Seemingly always in need of help up front, Brown is an intriguing prospect. Plagued by a major lack of athleticism, Brown isn’t likely to have success at left tackle but could be a plus starter on the right side if the Ravens can coach him up. At the very least, he should be a road grader for Alex Collins.
Billy Price, C Ohio State (round 1, 21st overall)
Mark Walton, RB Miami (round 4, 112th overall)
Logan Woodside, QB Toledo (round 7, 249th overall)
Auden Tate, WR Florida State (round 7, 253rd overall)
While many draftniks thought Price was overdrafted, there isn’t much doubt he can step in and help the Cincy O-line immediately, and, boy do they need it. A massive, angry presence in the middle of the trenches, Price should be a significant step in the right direction for a run game that struggled immensely last season.
One thing Cincinnati didn’t seem to need was a running back, but that didn’t stop them from adding Walton. Even more head-scratching is how redundant his skills are to the entrenched Giovani Bernard. It could be they plan to move on from Bernard after the season, as his contract is rather cuttable. If so, they should find Walton is more than able to replace their current third down back. He plays big, has great agility, and is fantastic in the pass game. His inside running is an issue, but that is hopefully something that will develop over time. When I watch Walton, I see a ton of Devonta Freeman. Maybe the Bengals saw the same.
Baker Mayfield, QB Oklahoma (round 1, 1st overall)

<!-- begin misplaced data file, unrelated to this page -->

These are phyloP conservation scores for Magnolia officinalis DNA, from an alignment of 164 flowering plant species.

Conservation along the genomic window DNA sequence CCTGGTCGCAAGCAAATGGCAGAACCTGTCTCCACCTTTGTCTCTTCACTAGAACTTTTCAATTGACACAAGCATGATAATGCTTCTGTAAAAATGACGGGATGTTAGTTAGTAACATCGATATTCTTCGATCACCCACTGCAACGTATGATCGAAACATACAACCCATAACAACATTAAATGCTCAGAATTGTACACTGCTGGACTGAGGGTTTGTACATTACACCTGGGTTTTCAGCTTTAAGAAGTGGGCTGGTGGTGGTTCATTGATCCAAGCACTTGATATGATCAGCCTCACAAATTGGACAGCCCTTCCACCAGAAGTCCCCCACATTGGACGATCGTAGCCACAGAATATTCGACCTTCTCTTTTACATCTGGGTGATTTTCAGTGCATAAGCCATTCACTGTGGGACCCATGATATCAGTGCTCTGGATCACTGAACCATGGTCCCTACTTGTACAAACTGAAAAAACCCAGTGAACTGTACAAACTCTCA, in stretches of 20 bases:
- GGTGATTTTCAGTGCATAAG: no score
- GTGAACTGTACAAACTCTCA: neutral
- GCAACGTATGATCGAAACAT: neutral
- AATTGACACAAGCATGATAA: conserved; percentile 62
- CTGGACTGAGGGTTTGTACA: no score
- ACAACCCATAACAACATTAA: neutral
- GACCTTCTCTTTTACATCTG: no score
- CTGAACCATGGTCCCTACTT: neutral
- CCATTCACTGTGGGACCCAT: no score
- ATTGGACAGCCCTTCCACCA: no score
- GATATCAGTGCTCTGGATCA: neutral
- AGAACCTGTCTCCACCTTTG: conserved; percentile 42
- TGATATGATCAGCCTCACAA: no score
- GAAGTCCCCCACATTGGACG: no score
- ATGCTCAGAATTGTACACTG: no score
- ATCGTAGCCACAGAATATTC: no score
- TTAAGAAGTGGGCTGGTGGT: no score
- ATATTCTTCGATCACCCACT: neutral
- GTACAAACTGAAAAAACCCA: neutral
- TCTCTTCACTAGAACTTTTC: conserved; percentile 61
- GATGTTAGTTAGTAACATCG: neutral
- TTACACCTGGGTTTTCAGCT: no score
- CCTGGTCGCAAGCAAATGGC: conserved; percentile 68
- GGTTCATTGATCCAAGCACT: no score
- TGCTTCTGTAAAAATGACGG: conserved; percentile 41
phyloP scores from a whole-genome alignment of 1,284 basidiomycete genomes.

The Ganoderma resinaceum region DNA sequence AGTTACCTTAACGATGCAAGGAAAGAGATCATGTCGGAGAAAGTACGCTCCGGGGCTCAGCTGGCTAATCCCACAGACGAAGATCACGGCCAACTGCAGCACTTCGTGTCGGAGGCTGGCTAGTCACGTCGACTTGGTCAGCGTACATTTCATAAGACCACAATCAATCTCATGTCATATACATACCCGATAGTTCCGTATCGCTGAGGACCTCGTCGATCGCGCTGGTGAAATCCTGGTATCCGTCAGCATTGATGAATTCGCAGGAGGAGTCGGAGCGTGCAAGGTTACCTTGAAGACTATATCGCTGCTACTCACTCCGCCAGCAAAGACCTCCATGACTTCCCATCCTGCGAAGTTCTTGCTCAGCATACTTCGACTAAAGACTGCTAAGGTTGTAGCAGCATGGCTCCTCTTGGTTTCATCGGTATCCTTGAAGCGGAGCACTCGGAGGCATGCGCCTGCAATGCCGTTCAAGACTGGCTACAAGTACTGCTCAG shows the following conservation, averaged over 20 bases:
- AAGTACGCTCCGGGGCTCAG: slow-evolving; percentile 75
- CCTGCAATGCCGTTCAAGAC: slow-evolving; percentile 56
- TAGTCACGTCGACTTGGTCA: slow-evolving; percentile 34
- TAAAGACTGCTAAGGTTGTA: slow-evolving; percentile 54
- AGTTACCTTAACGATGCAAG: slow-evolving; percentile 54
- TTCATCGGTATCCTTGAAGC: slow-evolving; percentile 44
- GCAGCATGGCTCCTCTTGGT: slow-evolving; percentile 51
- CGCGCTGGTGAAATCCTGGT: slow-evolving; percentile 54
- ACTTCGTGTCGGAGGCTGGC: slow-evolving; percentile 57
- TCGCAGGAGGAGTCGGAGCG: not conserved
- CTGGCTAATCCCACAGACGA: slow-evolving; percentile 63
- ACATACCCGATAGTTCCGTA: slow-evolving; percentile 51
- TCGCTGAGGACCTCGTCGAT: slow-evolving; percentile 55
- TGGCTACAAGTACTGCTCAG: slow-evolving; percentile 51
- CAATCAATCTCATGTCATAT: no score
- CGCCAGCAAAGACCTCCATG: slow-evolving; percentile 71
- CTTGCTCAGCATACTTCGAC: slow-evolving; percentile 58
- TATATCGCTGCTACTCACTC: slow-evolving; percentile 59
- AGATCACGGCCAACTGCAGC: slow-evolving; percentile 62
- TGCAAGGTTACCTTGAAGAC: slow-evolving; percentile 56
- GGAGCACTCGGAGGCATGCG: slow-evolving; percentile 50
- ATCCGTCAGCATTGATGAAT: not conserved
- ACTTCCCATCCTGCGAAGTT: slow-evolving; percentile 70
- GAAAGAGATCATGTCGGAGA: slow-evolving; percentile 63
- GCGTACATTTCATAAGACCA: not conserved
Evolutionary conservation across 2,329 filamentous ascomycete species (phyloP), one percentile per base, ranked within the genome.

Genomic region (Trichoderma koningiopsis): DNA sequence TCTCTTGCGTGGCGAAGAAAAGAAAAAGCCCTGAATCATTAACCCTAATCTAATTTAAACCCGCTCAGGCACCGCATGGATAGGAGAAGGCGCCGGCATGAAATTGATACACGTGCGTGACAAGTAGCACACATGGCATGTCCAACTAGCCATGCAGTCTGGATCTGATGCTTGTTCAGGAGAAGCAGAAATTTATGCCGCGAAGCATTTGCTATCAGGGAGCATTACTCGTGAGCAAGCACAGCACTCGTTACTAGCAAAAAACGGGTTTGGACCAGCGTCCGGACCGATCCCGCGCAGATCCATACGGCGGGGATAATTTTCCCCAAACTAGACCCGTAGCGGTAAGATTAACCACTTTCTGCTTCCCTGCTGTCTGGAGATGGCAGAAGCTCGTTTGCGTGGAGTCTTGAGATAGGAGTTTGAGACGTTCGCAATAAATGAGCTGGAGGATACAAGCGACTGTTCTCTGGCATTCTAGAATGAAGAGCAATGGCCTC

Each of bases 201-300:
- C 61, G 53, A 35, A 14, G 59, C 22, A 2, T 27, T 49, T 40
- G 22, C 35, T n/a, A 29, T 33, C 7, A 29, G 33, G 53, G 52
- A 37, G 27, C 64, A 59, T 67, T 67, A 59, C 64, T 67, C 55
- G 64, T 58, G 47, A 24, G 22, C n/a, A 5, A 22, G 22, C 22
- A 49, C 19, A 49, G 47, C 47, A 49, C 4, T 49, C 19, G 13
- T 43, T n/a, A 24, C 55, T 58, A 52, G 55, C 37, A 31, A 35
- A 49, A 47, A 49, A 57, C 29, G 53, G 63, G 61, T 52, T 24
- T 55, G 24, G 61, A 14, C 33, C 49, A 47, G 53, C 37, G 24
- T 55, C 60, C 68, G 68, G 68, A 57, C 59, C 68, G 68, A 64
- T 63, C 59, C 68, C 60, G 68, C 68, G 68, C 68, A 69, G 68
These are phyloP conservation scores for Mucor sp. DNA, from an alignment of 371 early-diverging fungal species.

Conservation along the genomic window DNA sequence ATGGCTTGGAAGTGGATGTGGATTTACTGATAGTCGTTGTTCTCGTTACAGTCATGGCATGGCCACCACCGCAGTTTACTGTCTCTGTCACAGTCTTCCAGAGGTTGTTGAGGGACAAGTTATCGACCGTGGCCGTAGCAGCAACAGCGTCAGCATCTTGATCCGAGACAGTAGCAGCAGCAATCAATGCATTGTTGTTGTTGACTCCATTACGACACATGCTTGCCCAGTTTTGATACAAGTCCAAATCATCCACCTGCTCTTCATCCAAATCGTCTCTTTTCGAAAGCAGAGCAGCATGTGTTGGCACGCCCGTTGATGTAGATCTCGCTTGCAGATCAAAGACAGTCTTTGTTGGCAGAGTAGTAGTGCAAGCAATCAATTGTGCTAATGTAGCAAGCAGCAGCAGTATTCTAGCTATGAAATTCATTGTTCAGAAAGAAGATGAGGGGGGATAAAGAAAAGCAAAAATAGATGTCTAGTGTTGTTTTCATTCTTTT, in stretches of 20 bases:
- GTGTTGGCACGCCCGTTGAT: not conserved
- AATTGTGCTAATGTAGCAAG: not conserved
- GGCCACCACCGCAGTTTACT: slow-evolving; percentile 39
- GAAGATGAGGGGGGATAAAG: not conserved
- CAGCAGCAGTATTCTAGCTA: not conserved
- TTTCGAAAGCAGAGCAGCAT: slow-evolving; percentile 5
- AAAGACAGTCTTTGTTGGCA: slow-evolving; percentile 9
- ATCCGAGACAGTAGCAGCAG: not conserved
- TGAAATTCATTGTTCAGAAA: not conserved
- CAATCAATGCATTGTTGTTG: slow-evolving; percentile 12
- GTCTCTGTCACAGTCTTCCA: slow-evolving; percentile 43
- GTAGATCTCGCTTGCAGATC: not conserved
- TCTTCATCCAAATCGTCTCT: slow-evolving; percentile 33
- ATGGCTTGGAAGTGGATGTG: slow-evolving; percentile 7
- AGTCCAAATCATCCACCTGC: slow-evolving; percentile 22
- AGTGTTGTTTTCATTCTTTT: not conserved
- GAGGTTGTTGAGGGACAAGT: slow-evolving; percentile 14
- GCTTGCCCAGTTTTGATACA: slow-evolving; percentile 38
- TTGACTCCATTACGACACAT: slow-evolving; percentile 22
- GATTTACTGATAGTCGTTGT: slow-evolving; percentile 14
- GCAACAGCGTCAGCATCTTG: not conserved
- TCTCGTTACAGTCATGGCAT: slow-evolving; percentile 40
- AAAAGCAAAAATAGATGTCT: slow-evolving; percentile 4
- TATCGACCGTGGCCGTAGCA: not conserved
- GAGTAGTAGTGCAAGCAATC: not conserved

Austin Corbett, T Nevada (round 2, 33rd overall)
Nick Chubb, RB Georgia (round 2, 35th overall)
Antonio Callaway WR, Florida (round 4, 105th overall)
Damion Ratley WR, Texas A&M (round 6, 175th overall)
The Browns started off with a bang by drafting their quarterback of the future, or as history would suggest, their quarterback of a few games of one year, then a few games the next year before he is cut and never heard from again.
OK, that was a bit harsh, especially considering Mayfield was, and still is, my favorite quarterback in the draft. A dynamic personality with the game to match, if Mayfield can prove he is more than just a spread QB, he has all the makings of a superstar. Still, the Browns plan to let him sit and marinate behind the always underrated Tyrod Taylor. The veteran does tend to get nicked up at times, so Mayfield may get a shot sooner than planned, but it is also possible Cleveland is better than we think and Taylor makes it impossible for Jackson to bench him. Once Mayfield sees the field, he’ll have one of the more talented supporting casts in the league. Short of hiring a real head coach, the Browns have done everything they can to set the kid up for success.
Corbett isn’t a great athlete and doesn’t have ideal arm length, so don’t expect him to replace departed superstar Joe Thomas, but he could immediately find playing time on the inside. While the line is already a strength overall, with the addition of Chubb, and after drafting a quarterback first overall, the Browns were clearly looking shore up their line to give these guys the best possible chance at success.
Chubb profiles as a well-above-average two-down back who has power, speed, good feet, and excellent vision. Adding Chubb to Duke Johnson gives the Browns’ run game the pieces to be a juggernaut. Carlos Hyde stands in the way in 2018, but he can be cut after the season with relative ease, which should open things up for Chubb to be a borderline RB1 in dynasty.